Singapore businesses to benefit from Myanmar’s manufacturing potential

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Singapore businesses to benefit from Myanmar’s manufacturing potential

Singapore’s Prime Minister Lee Hsien Loong has enforced a new visa rule for Singaporeans traveling to Myanmar, announcing that citizens from both sides will not need visas to enter each other’s country for visits of up to 30 days. Currently, Singaporeans applying for a visa to Myanmar costs SGD 35, depending on the purpose of the visit.

The new rule had been created in an effort to lure more Singaporean companies in tapping on emerging opportunities in Myanmar, particularly the rise of the middle-class. Singapore businesses will be able to gain access to the country’s new consumer space, expand operations, as well as provide urban solutions in Asia’s last frontier market.

With economic reforms in Myanmar boosting business optimism, the visa-free initiative will further open up foreign investments into the country. “Trade and investment liberalization, access to a large domestic market, as well as abundant low cost labor make Myanmar attractive from a manufacturing perspective”, according to Naithy Cyriac, Manager at Solidiance Myanmar, an Asia-focused management consulting firm.

Since the new government took over, foreign investments into the manufacturing sector have soared. The sector made up 53.1 per cent of all investment as of September 2016, with market value of USD 686.9 million. This figure was higher than the 14.1 per cent of all investment in FY2015/2016 under the previous government.

Moreover, Myanmar’s new investment law, which is expected to unfold in April next year, could help provide policy clarity for investors. This includes changes in investment permits, updates to the distribution and length of various tax incentives, as well as further easing of foreign access to land leases. This new law, and the policy clarity that may come with it, would help more Singaporean businesses to gain better understanding over investment policies.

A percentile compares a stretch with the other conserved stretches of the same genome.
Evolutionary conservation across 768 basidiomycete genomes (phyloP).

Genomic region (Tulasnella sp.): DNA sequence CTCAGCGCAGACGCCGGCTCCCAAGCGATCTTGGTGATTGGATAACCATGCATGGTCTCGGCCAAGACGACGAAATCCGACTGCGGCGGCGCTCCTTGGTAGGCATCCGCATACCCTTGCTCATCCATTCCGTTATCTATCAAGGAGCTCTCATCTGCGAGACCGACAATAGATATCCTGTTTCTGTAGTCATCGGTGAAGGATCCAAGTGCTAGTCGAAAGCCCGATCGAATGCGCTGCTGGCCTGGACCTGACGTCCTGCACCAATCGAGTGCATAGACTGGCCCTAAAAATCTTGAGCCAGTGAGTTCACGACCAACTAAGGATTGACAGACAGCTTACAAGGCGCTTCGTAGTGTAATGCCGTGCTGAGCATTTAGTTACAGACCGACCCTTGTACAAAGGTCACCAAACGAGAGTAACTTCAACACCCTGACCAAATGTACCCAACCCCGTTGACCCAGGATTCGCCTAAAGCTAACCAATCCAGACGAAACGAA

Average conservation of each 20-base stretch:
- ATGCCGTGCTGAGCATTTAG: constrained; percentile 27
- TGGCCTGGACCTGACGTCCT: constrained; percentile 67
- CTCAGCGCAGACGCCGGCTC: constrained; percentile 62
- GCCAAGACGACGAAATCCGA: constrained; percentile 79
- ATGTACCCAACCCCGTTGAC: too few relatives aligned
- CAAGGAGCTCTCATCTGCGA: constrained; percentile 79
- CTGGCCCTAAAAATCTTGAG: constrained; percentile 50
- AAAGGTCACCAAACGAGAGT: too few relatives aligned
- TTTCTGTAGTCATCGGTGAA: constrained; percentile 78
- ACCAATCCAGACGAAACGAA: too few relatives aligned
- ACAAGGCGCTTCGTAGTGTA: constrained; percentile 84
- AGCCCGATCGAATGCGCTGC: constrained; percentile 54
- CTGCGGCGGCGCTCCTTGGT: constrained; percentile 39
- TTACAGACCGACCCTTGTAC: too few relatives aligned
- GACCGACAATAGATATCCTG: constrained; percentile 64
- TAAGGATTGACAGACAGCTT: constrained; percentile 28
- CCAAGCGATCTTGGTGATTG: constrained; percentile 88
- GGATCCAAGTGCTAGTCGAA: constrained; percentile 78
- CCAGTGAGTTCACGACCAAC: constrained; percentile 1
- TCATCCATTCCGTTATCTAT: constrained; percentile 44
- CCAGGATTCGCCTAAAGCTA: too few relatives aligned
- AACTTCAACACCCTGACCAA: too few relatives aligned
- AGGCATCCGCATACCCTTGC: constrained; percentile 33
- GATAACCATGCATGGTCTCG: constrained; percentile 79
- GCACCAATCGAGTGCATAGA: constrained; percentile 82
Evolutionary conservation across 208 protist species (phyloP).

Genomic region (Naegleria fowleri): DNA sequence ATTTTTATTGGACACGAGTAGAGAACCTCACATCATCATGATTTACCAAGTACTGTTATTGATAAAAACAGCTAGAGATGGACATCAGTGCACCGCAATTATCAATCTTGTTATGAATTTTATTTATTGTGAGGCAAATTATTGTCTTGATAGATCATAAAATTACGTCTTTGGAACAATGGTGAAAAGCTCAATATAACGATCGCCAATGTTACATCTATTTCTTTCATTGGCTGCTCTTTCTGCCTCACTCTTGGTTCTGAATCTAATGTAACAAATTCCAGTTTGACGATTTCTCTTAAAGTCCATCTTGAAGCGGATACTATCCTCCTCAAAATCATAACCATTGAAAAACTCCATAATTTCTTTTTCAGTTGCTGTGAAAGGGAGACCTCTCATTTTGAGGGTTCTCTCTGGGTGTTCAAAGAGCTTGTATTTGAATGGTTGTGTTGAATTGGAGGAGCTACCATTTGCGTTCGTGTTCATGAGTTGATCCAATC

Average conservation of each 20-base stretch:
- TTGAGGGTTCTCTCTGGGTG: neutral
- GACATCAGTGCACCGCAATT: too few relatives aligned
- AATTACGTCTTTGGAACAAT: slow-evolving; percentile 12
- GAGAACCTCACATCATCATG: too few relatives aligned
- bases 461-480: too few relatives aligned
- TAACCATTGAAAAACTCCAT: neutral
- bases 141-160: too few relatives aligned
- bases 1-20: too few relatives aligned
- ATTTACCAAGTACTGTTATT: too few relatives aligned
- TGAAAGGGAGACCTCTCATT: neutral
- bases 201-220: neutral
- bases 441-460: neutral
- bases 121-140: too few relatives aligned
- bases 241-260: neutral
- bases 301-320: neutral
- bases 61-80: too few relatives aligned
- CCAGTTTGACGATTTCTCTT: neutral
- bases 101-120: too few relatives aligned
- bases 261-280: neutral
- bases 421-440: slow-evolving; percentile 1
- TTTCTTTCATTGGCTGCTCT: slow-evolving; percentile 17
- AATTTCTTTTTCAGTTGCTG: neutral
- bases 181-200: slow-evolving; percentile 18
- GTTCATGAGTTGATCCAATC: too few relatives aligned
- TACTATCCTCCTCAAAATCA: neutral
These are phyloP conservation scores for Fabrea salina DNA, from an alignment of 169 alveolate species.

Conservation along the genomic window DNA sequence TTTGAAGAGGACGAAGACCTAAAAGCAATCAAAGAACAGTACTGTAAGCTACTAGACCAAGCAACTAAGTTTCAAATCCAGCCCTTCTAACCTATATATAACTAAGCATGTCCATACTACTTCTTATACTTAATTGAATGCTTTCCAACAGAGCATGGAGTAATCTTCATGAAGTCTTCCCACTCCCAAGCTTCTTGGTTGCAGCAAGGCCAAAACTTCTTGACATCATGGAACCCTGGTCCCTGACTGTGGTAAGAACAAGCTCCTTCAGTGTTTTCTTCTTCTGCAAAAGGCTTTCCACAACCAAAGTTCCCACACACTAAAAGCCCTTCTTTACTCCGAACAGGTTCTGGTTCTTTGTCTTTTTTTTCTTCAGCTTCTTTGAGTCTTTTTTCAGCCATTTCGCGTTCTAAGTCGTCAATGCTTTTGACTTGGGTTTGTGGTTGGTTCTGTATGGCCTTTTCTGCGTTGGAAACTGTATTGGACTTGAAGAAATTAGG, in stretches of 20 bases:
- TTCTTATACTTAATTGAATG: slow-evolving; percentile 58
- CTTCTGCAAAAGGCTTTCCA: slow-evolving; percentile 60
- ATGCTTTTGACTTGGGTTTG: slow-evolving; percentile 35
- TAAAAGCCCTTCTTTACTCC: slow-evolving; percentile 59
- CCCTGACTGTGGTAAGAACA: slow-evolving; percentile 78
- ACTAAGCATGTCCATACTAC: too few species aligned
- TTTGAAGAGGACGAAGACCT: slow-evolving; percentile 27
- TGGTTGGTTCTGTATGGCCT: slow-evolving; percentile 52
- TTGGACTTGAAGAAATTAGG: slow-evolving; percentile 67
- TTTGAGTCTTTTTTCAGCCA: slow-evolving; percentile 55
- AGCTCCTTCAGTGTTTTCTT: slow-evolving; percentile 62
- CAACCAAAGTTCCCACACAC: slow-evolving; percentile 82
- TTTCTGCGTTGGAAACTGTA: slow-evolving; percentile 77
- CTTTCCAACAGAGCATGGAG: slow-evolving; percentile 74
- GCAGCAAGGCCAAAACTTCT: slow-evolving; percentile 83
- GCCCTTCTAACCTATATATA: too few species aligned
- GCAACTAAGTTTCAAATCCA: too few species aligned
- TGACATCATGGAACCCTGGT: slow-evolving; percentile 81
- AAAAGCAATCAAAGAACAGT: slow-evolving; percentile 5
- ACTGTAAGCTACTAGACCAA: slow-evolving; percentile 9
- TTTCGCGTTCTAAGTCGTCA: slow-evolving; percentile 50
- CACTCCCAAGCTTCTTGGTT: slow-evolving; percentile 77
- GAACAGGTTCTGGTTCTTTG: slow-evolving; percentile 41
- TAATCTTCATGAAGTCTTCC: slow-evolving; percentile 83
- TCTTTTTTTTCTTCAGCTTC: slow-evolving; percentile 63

Despite the opportunities for growth, the challenges are there in equal measure. Issues such as an infrastructure deficit, as well as the lack of policy clarity in Myanmar, will continue to be obstacles for Singaporean investors. Solidiance’s white paper “Myanmar as the next manufacturing hub” notes that transportation lines are mostly underdeveloped and will need significant upgrades. For instance, although road transport is a key mode of transport for local trade in Myanmar, ~79% of roads are still unpaved.

Recently, the Singapore Chinese Chamber of Commerce and Industry’s (SCCCI) led a 36-member delegation to visit Yangon and Mandalay to engage and strengthen the network with the business community there. The delegates met with the Chief Minister of Yangon Phyoe Min Thein and visited the Republic of the Union of Myanmar Federation of Chambers of Commerce and Industry, Thilawa Special Economic Zone and Mandalay Myotha Industrial Park, hoping to tap on Myanmar’s potential.

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